Contrary to its name, woodworm is in fact a generic term that refers to various types of woodboring beetle and larvae commonly found throughout the UK. These little pests can attack almost any type of timber, from furniture and floorboards to joists and rafters, and can cause serious structural damage if left untreated. Fortunately, woodworm is fairly easy to spot as the beetles leave distinctive exit holes and a powdery dust on the wood’s surface.
Do you know the difference between types of damp in your home?
Could you confidently identity the type of damp in your home? If not, you wouldn’t be alone – damp problems such as condensation and rising damp look the same to many and cause similar issues. However, different types of damp require different treatments so must be identified correctly; our guide is here to help you!
What are the different types of damp?
There are many reasons that damp problems can appear in your property, here are some of the most common types of damp to look out for:
How do I identify these types of damp?
Condensation is the most common cause of damp in homes throughout the UK, especially during the winter months. Condensation is the result of high moisture levels in the air and poor ventilation, which makes it is most commonly found in bathrooms and kitchens. Evidence of condensation includes:
- Water droplets or fogging on the inside of window panes
- Mould growth on walls or ceiling
- Peeling paint or plaster
- Musty smell
Rising damp is one of the easier types of damp to diagnose once you know what to look for and is only ever found on the ground or lower level of your property. Signs of rising damp include:
- Tide marks up to 1.5 metres from the skirting boards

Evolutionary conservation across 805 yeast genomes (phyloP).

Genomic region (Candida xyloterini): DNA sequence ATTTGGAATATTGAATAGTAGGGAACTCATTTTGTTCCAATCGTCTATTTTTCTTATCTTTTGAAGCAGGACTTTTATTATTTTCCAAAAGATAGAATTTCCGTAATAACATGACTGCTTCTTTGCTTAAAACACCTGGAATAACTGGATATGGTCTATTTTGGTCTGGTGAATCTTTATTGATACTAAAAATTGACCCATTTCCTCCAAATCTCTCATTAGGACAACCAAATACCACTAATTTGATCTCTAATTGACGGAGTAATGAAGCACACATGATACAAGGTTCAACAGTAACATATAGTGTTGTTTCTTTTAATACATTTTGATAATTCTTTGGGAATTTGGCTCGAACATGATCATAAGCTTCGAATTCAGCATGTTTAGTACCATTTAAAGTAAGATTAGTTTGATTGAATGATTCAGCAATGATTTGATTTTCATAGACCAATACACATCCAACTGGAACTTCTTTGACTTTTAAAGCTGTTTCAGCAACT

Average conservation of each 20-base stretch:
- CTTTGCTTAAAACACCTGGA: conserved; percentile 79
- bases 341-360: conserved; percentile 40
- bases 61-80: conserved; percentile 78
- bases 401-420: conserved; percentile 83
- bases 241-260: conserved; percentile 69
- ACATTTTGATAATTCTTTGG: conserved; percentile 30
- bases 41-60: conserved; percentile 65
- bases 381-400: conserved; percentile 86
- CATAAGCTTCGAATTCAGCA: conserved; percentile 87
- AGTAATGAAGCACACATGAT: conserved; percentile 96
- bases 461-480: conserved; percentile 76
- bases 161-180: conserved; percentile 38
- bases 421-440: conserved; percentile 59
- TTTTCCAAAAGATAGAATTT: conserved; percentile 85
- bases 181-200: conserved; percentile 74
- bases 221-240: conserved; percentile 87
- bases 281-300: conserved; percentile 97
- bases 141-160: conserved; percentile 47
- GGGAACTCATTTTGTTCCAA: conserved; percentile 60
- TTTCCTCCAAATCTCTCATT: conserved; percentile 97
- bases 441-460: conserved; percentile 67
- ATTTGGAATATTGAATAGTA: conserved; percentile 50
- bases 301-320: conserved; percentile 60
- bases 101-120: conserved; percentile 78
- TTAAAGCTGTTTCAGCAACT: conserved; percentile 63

- Paint or plaster peeling near skirting boards
- Damaged or rotting skirting boards
- Evidence of salt deposits on wall
Penetrating damp can occur at any level of your property and is the result of water penetrating your external wall and tracking through to the internal one. Penetrating damp is therefore more common in older properties, though can be a problem for any home. Signs of penetrating damp include:
- Localised watermarks, for example, around overflowing gutters
- Algae or moss growth on your external wall
- Damaged brickwork
- Visible damp patches on walls or ceiling
- Damp that gets worse when it rains
- Damage to paint or plaster
- Mould growth
Do you need further help diagnosing the type of damp problem affecting your home, or need help combatting it? Our expert team can diagnose the problem in a professional inspection of your home in Dorset or Hampshire and put in place an effective solution. Contact us on 01202 737739 to find out how we can help!
Damp in the home not only looks unpleasant but can have serious consequences to your health and the safety of your property.
Damp starts with a build-up of moisture and can come in many different forms, each of which requires a different type of treatment. To help prevent damp problems before they begin, follow these simple tips our experts at Croft Preservation have put together.